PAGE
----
Advocate: Neb. immigration measures slow progress By JEAN ORTIZ / Associated Press Writer
Saturday, Apr 25, 2009 - 10:22:51 pm CDT Cities and states that are trying to work out their own solutions to illegal immigration are not making constructive changes and are slowing efforts in fixing what is a federal problem, a national immigrant-rights advocate said.

Legislation aimed at curbing illegal immigration, whether on the state or local level, has instead amounted to costly legal battles and divided communities, said Lucas Guttentag, director of the American Civil Liberties Union’s Immigrants’ Rights Project, in an interview with The Associated Press.

“They’ve diverted attention from addressing real problems, so I don’t think they’ve helped at all. In fact, I think they’ve hurt. They’ve caused people to focus on the wrong issue,” he said Saturday when asked if such legislation has sent a message to Washington about the urgent need for solutions.

He echoed those sentiments later Saturday as he delivered the keynote address at the ACLU Nebraska banquet in Lincoln. He urged the crowd of more than 100 to “bring the protection of immigrants into the modern period.”

The local measures are among the great challenges to civil liberties today, he said.

The Constitution was carefully written to guarantee certain basic rights to all people, including the right to due process, regardless of citizenship, he said.

“Our job is to ensure that our immigration policy and our immigration laws guarantee those fundamental principles that the Constitution requires, that our values demand and that our principles stand for,” he said.

Local immigration measures vary widely across the country. Some communities have focused on requiring employers to verify the legal status of the people they hire. Other communities have joined in a federal program that allows local law enforcement to train for and enforce federal immigration law.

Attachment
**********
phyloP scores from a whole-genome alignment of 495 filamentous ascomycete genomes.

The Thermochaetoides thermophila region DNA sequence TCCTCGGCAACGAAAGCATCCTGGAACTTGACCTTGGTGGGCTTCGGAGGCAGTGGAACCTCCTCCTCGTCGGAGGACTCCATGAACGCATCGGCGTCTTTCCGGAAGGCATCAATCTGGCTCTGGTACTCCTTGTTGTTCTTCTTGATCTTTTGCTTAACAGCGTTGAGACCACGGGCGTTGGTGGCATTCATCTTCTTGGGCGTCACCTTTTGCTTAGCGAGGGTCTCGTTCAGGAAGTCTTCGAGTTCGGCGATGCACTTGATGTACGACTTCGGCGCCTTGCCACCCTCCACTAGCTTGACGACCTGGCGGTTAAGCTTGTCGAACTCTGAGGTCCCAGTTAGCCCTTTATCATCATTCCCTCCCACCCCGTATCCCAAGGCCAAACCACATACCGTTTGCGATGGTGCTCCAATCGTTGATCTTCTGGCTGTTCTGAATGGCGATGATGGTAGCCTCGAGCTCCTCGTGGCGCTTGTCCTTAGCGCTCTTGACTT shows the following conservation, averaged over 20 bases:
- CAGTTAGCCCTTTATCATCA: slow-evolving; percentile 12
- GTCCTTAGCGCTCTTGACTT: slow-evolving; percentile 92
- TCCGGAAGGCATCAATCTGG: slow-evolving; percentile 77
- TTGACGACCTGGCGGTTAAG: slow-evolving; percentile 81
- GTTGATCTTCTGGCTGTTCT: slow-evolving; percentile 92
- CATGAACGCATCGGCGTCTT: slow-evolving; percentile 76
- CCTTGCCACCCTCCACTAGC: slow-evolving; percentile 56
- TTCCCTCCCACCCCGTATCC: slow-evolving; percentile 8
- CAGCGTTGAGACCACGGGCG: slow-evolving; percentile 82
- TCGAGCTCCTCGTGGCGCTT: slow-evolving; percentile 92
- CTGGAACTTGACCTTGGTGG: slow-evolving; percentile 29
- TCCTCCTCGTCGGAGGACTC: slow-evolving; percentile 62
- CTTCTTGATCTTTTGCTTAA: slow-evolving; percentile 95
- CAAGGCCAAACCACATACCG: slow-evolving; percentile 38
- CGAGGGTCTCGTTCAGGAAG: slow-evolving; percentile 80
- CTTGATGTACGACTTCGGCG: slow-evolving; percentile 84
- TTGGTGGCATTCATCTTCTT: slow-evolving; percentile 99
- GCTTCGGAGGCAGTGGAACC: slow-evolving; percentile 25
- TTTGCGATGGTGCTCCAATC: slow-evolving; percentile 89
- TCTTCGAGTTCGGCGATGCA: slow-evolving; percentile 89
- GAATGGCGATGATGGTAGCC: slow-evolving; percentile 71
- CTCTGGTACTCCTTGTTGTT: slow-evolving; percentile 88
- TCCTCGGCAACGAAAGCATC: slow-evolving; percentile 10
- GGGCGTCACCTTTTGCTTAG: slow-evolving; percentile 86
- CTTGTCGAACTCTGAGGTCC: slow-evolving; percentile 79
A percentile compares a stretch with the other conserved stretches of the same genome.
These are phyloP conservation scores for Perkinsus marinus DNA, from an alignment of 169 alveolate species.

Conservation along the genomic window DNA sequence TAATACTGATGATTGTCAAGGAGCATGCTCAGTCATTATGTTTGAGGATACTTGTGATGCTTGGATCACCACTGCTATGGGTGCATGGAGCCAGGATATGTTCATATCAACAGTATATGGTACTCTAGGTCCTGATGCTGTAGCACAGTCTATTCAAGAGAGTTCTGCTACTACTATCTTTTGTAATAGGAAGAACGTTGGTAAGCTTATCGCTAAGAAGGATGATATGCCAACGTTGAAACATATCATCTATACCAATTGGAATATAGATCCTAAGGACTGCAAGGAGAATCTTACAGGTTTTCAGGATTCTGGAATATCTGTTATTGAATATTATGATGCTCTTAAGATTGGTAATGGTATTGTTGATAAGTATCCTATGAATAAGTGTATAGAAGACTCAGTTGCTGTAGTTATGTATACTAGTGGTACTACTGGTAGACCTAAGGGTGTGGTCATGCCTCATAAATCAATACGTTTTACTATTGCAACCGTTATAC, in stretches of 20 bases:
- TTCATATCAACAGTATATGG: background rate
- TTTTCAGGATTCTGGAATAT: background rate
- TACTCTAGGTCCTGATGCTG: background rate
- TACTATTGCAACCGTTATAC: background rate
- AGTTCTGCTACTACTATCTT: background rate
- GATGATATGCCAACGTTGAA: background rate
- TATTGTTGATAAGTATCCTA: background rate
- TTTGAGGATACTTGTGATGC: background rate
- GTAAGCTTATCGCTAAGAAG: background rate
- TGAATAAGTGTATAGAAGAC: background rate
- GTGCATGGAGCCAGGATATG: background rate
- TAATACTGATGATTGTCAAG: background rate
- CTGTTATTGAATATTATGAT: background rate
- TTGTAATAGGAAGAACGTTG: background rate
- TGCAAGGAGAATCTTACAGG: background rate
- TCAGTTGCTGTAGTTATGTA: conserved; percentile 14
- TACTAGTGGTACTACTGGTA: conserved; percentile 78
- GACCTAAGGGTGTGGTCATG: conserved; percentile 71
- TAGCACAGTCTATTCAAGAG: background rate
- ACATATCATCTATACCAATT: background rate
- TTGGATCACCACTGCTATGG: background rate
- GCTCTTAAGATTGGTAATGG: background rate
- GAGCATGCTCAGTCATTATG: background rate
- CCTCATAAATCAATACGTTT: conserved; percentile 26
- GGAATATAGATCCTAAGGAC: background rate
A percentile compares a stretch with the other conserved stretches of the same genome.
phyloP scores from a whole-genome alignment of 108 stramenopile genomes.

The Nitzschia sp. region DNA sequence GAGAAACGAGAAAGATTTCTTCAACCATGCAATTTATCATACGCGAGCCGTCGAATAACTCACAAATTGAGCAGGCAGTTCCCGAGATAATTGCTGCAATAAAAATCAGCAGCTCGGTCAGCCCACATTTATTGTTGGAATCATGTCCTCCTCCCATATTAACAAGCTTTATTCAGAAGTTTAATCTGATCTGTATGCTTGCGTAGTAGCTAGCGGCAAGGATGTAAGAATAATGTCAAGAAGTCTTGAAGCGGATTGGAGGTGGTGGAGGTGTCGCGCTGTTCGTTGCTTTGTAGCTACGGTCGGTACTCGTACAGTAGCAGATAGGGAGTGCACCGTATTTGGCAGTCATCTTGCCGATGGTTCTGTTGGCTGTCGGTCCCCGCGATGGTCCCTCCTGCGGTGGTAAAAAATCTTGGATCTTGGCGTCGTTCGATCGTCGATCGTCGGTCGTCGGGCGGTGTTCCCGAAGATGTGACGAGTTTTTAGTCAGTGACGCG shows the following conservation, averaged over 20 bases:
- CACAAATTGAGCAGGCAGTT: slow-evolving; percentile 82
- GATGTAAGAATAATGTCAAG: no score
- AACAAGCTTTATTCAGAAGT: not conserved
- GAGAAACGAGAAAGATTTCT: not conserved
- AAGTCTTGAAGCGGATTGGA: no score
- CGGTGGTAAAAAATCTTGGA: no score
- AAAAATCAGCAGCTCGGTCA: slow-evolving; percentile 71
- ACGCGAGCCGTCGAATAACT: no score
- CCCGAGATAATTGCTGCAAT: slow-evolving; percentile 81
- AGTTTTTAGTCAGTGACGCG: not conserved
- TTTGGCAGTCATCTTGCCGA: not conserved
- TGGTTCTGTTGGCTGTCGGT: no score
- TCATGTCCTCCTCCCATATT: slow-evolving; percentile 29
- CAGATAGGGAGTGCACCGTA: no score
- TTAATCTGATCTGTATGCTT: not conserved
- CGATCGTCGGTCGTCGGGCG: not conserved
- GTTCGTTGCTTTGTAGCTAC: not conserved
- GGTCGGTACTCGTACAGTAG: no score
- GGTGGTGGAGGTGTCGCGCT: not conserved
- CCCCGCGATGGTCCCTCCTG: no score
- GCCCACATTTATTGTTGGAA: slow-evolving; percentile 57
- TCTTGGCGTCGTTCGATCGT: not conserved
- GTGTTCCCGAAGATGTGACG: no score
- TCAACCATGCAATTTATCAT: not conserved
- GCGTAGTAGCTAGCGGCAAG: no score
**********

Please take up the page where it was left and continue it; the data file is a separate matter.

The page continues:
Nebraska measures, including a recently passed bill (LB403) to keep illegal immigrants from collecting public benefits and a measure in Fremont that seeks to ban renting housing to and hiring illegal immigrants, are among the misguided efforts, he said.

Communities have more pressing issues before them, including dealing with an economic slump, creating jobs and grappling with education needs, he said.

Supporters of the local measures have said they’re needed to make up for lax enforcement by federal officials.

“I think everybody would say that our immigration system is broken. It’s not working for businesses, it’s not working for families. It’s not working for immigrants, it’s not working for our economy,” he said. “There needs to be major overhaul of the federal immigration laws, but that has to be done in a way that serves the entire national interest.”

Guttentag said he’s optimistic about talk of immigration reform on the federal level getting under way soon, but he stressed that many challenges remain.

“We have an incredible opportunity with this new administration,” he said. “But it’s not going to happen without us pushing and fighting every single step of the way.”

Jean Ortiz, AP, 25 April 2009

Illegal Immigration

Updated: Wed, Apr 29th 2009 @ 3:19pm EDT